External creditors believe Belarusians should pay more for utilities and public transport
Performance assessment of Belarus’ fulfillment of its obligations within the EurAsEC loan made by the Eurasian Development Bank (EDB) jeopardizes the timely allotment of the following tranche from the EurAsEC Anti-Crisis Fund (ACF). The ACF rules, applied to Belarus, force Belarus to increase housing and transportation tariffs in the near future.
On 24 January the Eurasian Development Bank (EDB), fund manager of the Anti-Crisis Fund of the EurAsEC, issued a press release assessing cooperation with Belarus within the framework of crediting of the anti-crisisprogramme. At the same time the EDB refused to clarify the terms and conditions for the third installment of the loan for Belarus, referring to the fact that negotiations have just started.
Expert team of EDB mainly complained about the following: 1. as a result of 2011, one of the most important parameters concerning adjustment of the balance of payments and inhibition of inflation, namely, cost-cutting on state programmes, has not been met; 2. municipal services and transportation costs reimbursement rates have not been met.
According to provisional data, in 2011, funding of state programmes made up 4.5% of the GDP, which is by 0.5 % higher than the benchmark provided by the coordinated anti-crisis programme. The level of cost recovery for utilities is significantly below the stipulated 30% and for transport - 70%, envisaged by the stabilization programme. EDB experts in cooperation with the Government drafted a new agreement (a letter of intent), which takes into account the results of joint work in 2011, and amends the anti-crisis programme.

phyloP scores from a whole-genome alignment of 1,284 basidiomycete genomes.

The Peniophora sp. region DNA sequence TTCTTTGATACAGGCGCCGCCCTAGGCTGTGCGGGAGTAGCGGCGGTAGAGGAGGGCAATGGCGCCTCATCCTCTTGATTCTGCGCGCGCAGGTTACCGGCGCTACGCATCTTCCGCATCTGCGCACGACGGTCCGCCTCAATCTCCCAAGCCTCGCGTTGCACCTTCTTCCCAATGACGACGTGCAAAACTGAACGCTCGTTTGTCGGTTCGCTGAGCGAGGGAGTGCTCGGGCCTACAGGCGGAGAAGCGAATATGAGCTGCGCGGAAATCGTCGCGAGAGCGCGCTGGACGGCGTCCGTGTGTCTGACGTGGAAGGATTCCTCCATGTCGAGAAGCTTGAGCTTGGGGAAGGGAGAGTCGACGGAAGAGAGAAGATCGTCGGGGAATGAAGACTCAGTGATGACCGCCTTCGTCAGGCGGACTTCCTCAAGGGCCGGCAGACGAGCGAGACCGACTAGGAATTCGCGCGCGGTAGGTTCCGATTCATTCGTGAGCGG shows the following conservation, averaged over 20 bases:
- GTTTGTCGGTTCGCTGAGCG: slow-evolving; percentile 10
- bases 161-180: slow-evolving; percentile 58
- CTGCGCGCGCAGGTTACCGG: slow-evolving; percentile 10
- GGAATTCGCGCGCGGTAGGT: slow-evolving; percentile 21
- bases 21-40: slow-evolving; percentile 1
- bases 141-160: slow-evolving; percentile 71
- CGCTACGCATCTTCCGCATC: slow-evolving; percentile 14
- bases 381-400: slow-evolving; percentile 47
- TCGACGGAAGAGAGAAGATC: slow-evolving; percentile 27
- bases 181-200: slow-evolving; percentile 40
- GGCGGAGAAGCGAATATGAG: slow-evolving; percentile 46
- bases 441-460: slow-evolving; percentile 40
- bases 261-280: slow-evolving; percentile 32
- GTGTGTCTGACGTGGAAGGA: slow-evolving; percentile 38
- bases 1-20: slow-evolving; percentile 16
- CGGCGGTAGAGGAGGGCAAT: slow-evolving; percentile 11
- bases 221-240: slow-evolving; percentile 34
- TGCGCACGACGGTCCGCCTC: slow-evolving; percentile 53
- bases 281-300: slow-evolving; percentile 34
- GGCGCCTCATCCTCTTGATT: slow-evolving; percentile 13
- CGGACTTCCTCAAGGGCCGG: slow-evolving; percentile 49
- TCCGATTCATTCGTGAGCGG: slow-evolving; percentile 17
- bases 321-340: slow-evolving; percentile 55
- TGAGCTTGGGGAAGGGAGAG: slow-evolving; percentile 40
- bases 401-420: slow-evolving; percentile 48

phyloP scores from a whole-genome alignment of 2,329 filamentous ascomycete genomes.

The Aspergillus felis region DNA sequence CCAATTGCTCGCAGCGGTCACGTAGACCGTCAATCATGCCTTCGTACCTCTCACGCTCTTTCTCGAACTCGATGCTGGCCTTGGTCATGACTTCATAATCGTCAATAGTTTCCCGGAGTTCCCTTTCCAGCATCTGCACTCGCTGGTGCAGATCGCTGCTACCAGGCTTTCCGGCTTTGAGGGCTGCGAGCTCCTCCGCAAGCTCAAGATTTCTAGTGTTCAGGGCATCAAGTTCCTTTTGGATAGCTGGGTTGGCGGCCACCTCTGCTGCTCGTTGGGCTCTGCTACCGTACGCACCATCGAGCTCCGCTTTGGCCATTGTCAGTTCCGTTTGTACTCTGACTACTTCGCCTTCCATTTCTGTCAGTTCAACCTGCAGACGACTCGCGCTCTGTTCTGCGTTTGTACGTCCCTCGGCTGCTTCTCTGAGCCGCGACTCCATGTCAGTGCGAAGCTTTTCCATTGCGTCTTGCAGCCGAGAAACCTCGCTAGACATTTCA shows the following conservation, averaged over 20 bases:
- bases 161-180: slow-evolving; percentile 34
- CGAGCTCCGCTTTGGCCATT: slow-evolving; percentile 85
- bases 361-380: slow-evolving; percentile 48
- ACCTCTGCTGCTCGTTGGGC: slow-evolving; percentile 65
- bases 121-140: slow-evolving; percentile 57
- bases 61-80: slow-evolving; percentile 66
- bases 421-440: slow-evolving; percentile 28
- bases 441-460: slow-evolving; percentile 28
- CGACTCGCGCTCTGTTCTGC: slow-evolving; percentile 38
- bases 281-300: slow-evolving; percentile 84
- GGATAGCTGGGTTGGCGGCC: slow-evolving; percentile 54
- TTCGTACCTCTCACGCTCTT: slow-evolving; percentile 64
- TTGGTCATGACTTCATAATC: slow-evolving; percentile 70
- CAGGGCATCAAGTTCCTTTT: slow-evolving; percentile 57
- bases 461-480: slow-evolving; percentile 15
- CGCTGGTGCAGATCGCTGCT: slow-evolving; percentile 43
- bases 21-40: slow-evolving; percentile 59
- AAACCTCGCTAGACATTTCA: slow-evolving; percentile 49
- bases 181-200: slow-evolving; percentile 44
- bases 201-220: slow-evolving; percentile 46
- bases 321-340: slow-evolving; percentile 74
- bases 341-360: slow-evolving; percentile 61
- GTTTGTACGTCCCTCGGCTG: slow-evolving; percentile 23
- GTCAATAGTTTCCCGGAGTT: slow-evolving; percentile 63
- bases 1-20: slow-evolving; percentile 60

The Belarusian government hopes that the issue of the following installment of the ACF of the EurAsEC will be reviewed in February. However, it is likely that the ACF will delay the payment of USD 440 million, demanding the Government to increase housing and transportation tariffs.
The Belarusian authorities regard the Catholic conference as yet another international event to promote Minsk as a global negotiating platform. Minsk’s proposal to organise a meeting between the Roman-Catholic Church and the Russian Orthodox Church is rather an image-making undertaking than a serious intention. However, the authorities could somewhat extend the opportunities for the Roman-Catholic Church in Belarus due to developing contacts with the Catholic world.
Minsk is attempting to lay out a mosaic from various international religious, political and sportive events to shape a positive image of Belarus for promoting the Helsinki 2.0 idea.
Belarus’ invitation to the head of the Holy See for a meeting with the Patriarch of the Russian Orthodox Church should be regarded as a continuation of her foreign policy efforts in shaping Minsk’s peacekeeping image and enhancing Belarus’ international weight. The Belarusian authorities are aware that their initiative is unlikely to find supporters among the leadership of the Russian Orthodox Church in Moscow. In Russia, isolationist sentiments prevail.
In addition, for domestic audiences, the authorities make up for the lack of tangible economic growth with demonstrations of growth in Minsk’s authority at international level through providing a platform for religious, sportive and other dialogues.